In a harbour cafe presided over by an aloof hostess and tended by a surly barman, four men meet regularly to play cards: the professor, the doctor, the honourable merchant and the journalist. Also a regular visitor is Lotte, a beautiful lady of the night, A detective arrives investigating the murder of a man found stabbed in an adjoining hotel room. Evidently a stamp dealer, the dead man had been on a boat bound for Singapore. The detective's suspicions fall on the five people. Who is the killer?
Michel Deville likes a joke; preferably as playful and seductive as possible. In Paltoquet (roughly translated as The Nonentity) his cinematic trickery is at full-tilt, with a barrage of sight and sound gags guaranteed to have the viewer's senses working overtime. Deville spins an everyday detective mystery into a complex, highly stylised parlour game, played out with relish by an all-star cast.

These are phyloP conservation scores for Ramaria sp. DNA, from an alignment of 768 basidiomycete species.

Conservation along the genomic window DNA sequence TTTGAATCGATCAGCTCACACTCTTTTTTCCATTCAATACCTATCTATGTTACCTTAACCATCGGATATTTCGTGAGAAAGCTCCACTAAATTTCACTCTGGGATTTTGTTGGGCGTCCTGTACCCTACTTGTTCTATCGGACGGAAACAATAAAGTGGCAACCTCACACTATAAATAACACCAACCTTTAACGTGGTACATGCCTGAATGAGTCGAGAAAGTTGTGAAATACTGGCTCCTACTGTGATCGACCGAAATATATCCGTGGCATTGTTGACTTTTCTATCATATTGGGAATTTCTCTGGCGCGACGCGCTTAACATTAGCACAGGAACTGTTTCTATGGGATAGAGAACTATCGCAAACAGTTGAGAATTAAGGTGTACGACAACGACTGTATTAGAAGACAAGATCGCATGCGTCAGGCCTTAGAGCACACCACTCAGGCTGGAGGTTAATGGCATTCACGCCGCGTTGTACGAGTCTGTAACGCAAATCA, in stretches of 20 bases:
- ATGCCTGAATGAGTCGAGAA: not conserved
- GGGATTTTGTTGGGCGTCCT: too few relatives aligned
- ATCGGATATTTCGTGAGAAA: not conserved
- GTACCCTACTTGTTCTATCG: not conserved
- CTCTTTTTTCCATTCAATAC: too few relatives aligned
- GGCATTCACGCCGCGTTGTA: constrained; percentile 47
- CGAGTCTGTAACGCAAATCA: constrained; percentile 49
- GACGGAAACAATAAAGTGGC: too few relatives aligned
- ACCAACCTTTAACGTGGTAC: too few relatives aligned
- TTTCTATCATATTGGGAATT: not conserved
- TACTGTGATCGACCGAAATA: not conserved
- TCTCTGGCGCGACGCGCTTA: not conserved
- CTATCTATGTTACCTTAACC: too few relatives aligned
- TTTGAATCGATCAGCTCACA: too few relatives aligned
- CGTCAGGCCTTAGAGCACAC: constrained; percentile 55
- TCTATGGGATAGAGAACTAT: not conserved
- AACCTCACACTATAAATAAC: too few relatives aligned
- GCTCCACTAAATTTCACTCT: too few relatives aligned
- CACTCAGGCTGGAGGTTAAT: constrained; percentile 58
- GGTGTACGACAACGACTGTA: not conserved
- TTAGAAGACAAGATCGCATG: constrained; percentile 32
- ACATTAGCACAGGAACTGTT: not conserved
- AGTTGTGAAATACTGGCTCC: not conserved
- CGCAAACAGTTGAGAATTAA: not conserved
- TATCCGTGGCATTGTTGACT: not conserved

While we never know exactly why any of these people spend all their time in the cavernous bar run by Jeanne Moreau and Michel Piccoti (the 'paltoquet' of the title), none of this seems to matter as Deville and cast go to work,
Having supposedly solved the murder mystery, the detective announces that he has read his share of thrillers, and knows that the culprit is always the least suspect Thus the only person with an alibi, must then be the guilty party!